Ebola virus disease (EVD), formerly known as Ebola haemorrhagic fever, is a severe, often fatal illness affecting humans and other primates.
The virus is transmitted to people from wild animals (such as fruit bats, porcupines and non-human primates) and then spreads in the human population through direct contact with the blood, secretions, organs or other bodily fluids of infected people, and with surfaces and materials (e.g. bedding, clothing) contaminated with these fluids.
The average EVD case fatality rate is around 50%. Case fatality rates have varied from 25% to 90% in past outbreaks.
The first EVD outbreaks occurred in remote villages in Central Africa, near tropical rainforests. The 2014–2016 outbreak in West Africa was the largest and most complex Ebola outbreak since the virus was first discovered in 1976. There were more cases and deaths in this outbreak than all others combined. It also spread between countries, starting in Guinea then moving across land borders to Sierra Leone and Liberia.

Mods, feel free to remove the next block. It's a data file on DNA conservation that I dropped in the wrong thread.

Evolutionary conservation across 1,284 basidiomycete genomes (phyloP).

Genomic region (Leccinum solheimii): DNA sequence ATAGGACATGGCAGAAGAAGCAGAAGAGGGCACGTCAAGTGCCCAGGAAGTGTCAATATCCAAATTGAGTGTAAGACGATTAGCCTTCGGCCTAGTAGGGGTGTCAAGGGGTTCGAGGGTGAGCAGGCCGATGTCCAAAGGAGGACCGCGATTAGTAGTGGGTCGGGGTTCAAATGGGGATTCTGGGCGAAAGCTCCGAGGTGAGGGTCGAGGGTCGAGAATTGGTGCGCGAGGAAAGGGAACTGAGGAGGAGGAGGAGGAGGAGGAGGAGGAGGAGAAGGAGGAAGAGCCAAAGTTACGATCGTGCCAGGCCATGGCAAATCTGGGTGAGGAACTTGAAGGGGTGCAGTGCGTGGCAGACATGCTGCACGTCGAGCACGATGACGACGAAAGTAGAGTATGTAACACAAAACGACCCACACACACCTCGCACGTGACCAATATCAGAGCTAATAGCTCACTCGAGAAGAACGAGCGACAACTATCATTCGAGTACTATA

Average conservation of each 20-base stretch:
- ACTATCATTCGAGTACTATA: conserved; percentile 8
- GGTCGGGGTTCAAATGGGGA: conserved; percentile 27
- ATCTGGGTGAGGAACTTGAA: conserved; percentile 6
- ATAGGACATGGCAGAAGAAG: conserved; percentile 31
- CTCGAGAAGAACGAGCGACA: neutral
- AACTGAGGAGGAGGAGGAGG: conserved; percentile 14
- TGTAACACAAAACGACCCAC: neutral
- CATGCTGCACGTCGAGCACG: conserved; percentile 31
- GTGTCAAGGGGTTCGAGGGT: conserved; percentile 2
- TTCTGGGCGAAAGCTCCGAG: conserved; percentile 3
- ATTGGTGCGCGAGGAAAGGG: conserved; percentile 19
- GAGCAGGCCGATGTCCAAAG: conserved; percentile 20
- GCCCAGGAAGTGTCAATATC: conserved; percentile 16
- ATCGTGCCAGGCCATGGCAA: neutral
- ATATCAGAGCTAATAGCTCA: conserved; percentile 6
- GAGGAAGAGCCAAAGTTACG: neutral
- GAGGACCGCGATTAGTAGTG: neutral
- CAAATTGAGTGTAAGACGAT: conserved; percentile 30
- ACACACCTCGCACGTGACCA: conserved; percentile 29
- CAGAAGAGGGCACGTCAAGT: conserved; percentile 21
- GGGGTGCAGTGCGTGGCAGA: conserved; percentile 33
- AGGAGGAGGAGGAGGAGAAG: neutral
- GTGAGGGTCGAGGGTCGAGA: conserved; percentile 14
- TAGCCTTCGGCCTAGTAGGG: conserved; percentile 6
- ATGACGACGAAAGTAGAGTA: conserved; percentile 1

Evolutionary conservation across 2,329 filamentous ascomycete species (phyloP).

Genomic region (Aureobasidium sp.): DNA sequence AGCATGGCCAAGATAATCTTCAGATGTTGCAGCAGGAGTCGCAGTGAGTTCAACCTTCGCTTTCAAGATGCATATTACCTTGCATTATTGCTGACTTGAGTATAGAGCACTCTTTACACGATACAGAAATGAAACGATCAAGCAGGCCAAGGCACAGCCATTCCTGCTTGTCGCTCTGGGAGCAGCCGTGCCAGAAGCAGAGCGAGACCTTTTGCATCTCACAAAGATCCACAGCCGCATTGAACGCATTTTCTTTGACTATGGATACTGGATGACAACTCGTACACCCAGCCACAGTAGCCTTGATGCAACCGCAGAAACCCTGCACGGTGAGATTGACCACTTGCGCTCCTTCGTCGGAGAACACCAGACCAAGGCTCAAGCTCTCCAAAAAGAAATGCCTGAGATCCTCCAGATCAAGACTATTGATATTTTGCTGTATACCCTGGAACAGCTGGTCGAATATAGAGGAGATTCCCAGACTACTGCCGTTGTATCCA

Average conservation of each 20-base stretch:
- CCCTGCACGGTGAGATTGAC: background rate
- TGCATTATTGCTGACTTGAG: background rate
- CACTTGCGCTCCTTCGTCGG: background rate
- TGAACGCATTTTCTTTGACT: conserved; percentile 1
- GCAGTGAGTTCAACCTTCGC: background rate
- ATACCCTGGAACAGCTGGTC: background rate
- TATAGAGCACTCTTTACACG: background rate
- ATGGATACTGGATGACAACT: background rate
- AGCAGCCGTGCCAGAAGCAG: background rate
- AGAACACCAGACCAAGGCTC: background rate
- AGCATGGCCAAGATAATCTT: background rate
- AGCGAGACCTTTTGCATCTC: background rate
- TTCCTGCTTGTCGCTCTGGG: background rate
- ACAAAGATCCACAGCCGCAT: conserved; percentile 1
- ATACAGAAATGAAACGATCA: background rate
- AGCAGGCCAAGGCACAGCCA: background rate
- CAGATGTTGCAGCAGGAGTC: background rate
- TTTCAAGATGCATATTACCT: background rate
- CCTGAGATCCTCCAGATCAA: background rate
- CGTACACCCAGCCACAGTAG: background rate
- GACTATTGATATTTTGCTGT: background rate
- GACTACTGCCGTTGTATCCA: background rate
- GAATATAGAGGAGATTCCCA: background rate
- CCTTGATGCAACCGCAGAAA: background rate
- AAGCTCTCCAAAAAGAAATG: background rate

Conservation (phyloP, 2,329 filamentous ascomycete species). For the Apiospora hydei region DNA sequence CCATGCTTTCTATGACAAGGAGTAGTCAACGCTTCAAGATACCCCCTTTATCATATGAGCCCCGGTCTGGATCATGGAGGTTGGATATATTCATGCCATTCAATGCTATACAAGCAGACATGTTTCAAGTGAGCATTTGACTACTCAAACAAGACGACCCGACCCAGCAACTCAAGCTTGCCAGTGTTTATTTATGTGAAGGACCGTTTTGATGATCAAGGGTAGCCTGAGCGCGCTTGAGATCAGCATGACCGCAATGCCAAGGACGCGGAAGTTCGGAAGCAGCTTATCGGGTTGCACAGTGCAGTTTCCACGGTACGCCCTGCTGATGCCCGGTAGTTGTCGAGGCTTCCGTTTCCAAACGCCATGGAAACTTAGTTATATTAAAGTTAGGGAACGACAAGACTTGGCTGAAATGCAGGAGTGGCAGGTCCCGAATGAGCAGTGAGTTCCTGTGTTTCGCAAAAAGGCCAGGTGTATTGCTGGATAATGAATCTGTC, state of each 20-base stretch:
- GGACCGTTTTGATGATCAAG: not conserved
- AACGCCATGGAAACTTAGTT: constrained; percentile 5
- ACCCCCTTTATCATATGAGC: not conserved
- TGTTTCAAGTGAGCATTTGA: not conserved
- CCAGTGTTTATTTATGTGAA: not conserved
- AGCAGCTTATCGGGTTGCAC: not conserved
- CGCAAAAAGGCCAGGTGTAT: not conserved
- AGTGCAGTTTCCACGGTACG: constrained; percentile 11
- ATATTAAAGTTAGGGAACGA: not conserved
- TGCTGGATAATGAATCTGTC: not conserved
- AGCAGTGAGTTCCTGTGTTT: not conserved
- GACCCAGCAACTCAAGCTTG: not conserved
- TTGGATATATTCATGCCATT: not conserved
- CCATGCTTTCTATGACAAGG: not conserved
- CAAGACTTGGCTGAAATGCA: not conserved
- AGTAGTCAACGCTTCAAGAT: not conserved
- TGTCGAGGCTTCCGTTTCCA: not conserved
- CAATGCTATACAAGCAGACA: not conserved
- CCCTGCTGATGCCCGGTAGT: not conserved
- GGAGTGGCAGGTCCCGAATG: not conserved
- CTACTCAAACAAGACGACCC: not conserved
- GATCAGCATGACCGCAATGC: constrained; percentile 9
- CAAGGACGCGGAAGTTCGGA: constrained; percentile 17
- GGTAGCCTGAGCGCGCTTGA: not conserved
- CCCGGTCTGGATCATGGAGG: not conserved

It is thought that fruit bats of the Pteropodidae family are natural Ebola virus hosts.